The Queensland Government is standing by its position that proposed changes to legislation to allow the conversion of unused petroleum wells into water bores will deliver tangible benefits to landholders close to gas developments.
Natural Resources and Mines minister Andrew Cripps introduced amendments to the Land, Water and Other Legislation Amendment Bill 2013 in Queensland Parliament last week.
If passed, Mr Cripps said the changes would enable unused petroleum wells drilled since January 1, 2012, to be converted into water bores for use by farmers and graziers.
Under current legislation, petroleum and gas companies are required to fill unused wells with concrete from top to bottom rather than being able to convert them to an asset that the landholder can use.
The State Government’s announcement that landholders could benefit from water from petroleum and gas bores has been greeted with some scepticism, with rural lawyer Tom Marland from Creevey Russell Lawyers in Toowoomba stating that many landholders are in fact being stripped of underground water rights under the current regulatory regime (see separate story here)
A spokesperson for the Department of Natural Resources and Mines said the amendments were designed to fix “an ineffectual piece of legislation” that currently stands in the way of landholders receiving tangible access to water from unused wells drilled by petroleum and gas companies.
“The primary aim of legislation is about allowing the conversion of petroleum and gas wells that are no longer required into water bores,” the spokesperson said in a statement provided to Beef Central.
“These would generally be exploration holes drilled by a petroleum and gas company to investigate strata and potential petroleum/gas resources in an area.
“The legislation would also allow for the conversion of a production well that is no longer required (either due to the gas running out or it not producing as desired) into a water bore.
“This is not about drawing water and gas simultaneously from CSG production wells.
“The legislation is designed to allow the modification of a exploration/production well so it accesses a water bearing aquifer as opposed to a coal seam, as was its original purpose.
“As an example:
- In the Galilee basin North East of Longreach, exploration wells for CSG are being drilled to depths in excess of 1000m;
- The coal seams in this area are below the Great Artesian Basin. That means exploration wells are drilled through the GAB, including the Hooray's and Hutton's aquifers, which are the major underground water source in the area, into the coal below;
- Landholders and exploration companies have expressed a desire in converting these deep holes into shallower bores that access water from the GAB for the benefit of the landholder;
- This generally involves sealing off the bottom portion of the exploration hole with concrete so that the exploration well no longer reaches the coal beds, and only reaches to the target water aquifer. In accordance with defined construction standards, the required casing is then installed and perforated or slotted adjacent to the water aquifer to effectively turn it into a newly constructed water bore.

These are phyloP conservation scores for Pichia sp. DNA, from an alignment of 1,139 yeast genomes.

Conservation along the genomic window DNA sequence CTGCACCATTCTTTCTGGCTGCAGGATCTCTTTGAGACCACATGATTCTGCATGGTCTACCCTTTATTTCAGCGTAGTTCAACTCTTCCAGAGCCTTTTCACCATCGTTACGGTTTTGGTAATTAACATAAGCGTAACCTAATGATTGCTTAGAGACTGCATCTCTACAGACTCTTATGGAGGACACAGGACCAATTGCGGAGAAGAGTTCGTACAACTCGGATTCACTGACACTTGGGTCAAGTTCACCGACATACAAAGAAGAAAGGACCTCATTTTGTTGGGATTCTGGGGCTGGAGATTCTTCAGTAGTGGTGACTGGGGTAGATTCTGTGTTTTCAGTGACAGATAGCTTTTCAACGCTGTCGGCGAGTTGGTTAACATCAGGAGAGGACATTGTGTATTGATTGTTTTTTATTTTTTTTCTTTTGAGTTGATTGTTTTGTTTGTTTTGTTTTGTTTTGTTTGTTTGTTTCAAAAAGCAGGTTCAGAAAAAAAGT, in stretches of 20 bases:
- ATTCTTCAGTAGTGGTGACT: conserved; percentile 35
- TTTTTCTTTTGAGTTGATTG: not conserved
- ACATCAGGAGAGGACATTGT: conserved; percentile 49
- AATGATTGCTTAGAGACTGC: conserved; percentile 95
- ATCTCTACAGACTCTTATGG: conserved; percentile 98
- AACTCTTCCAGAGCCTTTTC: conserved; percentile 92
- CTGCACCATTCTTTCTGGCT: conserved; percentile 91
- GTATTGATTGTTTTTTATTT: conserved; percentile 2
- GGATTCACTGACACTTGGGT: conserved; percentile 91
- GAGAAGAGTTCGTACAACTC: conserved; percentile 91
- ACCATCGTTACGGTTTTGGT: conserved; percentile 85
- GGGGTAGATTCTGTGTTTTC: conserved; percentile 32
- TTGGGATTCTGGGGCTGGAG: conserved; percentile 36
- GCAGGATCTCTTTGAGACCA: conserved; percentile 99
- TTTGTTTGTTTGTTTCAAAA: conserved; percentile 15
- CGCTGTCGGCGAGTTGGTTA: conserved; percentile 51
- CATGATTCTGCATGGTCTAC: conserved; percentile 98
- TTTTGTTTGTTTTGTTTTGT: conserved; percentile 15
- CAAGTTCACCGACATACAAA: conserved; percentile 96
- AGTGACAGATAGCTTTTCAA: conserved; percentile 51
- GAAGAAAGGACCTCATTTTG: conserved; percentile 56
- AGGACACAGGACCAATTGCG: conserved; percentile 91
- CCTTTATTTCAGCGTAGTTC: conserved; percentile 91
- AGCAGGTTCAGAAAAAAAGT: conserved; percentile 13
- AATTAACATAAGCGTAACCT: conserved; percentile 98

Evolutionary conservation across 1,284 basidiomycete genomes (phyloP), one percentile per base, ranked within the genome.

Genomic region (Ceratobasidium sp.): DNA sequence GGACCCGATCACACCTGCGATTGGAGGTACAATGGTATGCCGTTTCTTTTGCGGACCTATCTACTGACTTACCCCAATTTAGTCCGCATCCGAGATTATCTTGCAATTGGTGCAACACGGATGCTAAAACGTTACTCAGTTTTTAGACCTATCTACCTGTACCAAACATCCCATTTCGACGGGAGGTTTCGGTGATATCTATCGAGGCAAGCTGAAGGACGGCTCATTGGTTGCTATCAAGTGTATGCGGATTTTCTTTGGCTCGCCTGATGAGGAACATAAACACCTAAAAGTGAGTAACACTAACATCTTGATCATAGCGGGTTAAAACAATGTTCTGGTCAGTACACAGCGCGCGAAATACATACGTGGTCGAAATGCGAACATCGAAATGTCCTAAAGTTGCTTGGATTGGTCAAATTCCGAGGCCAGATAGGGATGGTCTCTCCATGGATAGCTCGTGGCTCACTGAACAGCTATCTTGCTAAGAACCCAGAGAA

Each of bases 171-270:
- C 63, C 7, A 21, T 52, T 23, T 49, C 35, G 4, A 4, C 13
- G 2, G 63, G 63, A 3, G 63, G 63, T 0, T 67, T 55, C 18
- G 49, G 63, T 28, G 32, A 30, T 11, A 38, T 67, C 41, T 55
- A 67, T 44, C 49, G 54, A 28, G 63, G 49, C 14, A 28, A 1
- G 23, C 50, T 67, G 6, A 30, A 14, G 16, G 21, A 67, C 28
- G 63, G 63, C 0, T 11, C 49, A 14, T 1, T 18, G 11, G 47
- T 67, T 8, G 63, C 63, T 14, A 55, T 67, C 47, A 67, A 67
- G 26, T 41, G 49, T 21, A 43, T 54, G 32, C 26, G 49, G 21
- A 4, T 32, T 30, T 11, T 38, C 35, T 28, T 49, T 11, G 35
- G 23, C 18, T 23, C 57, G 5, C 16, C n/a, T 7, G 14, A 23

- Under the current legislation, this approach to using an existing petroleum and gas exploration well is a complicated process. It is too prohibitive for it to occur in most cases. The amendments introduced this week aim to change this
"Similarly, there could be situations in the Surat Basin where an existing CSG well that taps the Walloon Coal Measures could be converted into a stock and domestic bore taking water from the shallower Gubberamunda sandstones – providing this is consistent with current water access rules.
"It is important to note that this legislation is about allowing the infrastructure to be modified to turn it into a water bore that draws water from established water bearing aquifers. It is not about creating additional water or somehow extracting water from a coal seam being targeted for gas production.
"A landholder taking advantage of this legislation to convert a P&G well to a water bore will still be required to meet all the existing requirements of the Water Act 2000 in terms of water extraction from an aquifer. This is not about allowing open slather access to water, it is about fixing an ineffective piece of existing legislation that meant P&G companies had to fill unused wells with concrete from top to bottom rather than being able to convert them to an asset that the landholder can use.
"This asset could be worth hundreds of thousands of dollars to landholders in some areas.
"Suggestions that these amendments will somehow result in the unsustainable extraction of water, or are evidence of game playing on behalf of the State Government, are incorrect.
"These changes have come about as a result of direct representations and feedback to the State Government from landholders and industries. We have listened to their concerns and we have acted.”